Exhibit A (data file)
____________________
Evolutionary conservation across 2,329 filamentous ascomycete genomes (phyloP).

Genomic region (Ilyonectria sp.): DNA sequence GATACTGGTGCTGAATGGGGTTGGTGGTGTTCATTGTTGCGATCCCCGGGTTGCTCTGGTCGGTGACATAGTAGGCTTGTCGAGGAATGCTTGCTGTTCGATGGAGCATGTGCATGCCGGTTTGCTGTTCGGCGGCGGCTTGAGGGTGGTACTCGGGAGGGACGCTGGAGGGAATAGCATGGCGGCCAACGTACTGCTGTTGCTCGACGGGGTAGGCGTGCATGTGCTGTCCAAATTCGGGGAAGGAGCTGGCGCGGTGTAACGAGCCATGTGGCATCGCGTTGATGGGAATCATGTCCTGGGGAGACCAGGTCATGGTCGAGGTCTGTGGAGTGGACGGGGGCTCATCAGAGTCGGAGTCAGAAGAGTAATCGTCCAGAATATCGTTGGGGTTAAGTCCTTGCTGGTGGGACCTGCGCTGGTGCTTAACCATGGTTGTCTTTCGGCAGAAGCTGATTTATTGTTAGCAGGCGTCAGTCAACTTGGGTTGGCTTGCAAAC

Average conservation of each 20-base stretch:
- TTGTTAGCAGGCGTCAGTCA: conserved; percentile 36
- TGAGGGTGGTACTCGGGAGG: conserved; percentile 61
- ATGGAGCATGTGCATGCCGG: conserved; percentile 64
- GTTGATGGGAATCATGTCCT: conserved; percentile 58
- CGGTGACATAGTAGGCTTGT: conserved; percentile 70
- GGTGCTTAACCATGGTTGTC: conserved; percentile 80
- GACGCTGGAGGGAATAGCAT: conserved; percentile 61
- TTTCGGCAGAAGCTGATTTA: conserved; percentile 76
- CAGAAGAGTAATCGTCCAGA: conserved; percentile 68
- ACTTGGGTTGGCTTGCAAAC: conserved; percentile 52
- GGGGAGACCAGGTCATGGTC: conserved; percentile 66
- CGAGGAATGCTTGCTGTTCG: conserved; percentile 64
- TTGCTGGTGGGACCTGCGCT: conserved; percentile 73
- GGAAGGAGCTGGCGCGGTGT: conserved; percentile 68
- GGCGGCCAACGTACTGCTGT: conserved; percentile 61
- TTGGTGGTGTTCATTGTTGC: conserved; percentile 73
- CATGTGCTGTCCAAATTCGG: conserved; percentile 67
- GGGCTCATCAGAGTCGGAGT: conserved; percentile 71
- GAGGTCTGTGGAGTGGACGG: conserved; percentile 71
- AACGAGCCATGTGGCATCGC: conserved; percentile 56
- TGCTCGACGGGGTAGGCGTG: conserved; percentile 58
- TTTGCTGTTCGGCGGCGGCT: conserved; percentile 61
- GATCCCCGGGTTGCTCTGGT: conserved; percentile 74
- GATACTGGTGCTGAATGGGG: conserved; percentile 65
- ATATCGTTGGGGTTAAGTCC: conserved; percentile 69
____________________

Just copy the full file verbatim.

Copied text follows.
Evolutionary conservation across 2,329 filamentous ascomycete genomes (phyloP).

Genomic region (Ilyonectria sp.): DNA sequence GATACTGGTGCTGAATGGGGTTGGTGGTGTTCATTGTTGCGATCCCCGGGTTGCTCTGGTCGGTGACATAGTAGGCTTGTCGAGGAATGCTTGCTGTTCGATGGAGCATGTGCATGCCGGTTTGCTGTTCGGCGGCGGCTTGAGGGTGGTACTCGGGAGGGACGCTGGAGGGAATAGCATGGCGGCCAACGTACTGCTGTTGCTCGACGGGGTAGGCGTGCATGTGCTGTCCAAATTCGGGGAAGGAGCTGGCGCGGTGTAACGAGCCATGTGGCATCGCGTTGATGGGAATCATGTCCTGGGGAGACCAGGTCATGGTCGAGGTCTGTGGAGTGGACGGGGGCTCATCAGAGTCGGAGTCAGAAGAGTAATCGTCCAGAATATCGTTGGGGTTAAGTCCTTGCTGGTGGGACCTGCGCTGGTGCTTAACCATGGTTGTCTTTCGGCAGAAGCTGATTTATTGTTAGCAGGCGTCAGTCAACTTGGGTTGGCTTGCAAAC

Average conservation of each 20-base stretch:
- TTGTTAGCAGGCGTCAGTCA: conserved; percentile 36
- TGAGGGTGGTACTCGGGAGG: conserved; percentile 61
- ATGGAGCATGTGCATGCCGG: conserved; percentile 64
- GTTGATGGGAATCATGTCCT: conserved; percentile 58
- CGGTGACATAGTAGGCTTGT: conserved; percentile 70
- GGTGCTTAACCATGGTTGTC: conserved; percentile 80
- GACGCTGGAGGGAATAGCAT: conserved; percentile 61
- TTTCGGCAGAAGCTGATTTA: conserved; percentile 76
- CAGAAGAGTAATCGTCCAGA: conserved; percentile 68
- ACTTGGGTTGGCTTGCAAAC: conserved; percentile 52
- GGGGAGACCAGGTCATGGTC: conserved; percentile 66
- CGAGGAATGCTTGCTGTTCG: conserved; percentile 64
- TTGCTGGTGGGACCTGCGCT: conserved; percentile 73
- GGAAGGAGCTGGCGCGGTGT: conserved; percentile 68
- GGCGGCCAACGTACTGCTGT: conserved; percentile 61
- TTGGTGGTGTTCATTGTTGC: conserved; percentile 73
- CATGTGCTGTCCAAATTCGG: conserved; percentile 67
- GGGCTCATCAGAGTCGGAGT: conserved; percentile 71
- GAGGTCTGTGGAGTGGACGG: conserved; percentile 71
- AACGAGCCATGTGGCATCGC: conserved; percentile 56
- TGCTCGACGGGGTAGGCGTG: conserved; percentile 58
- TTTGCTGTTCGGCGGCGGCT: conserved; percentile 61
- GATCCCCGGGTTGCTCTGGT: conserved; percentile 74
- GATACTGGTGCTGAATGGGG: conserved; percentile 65
- ATATCGTTGGGGTTAAGTCC: conserved; percentile 69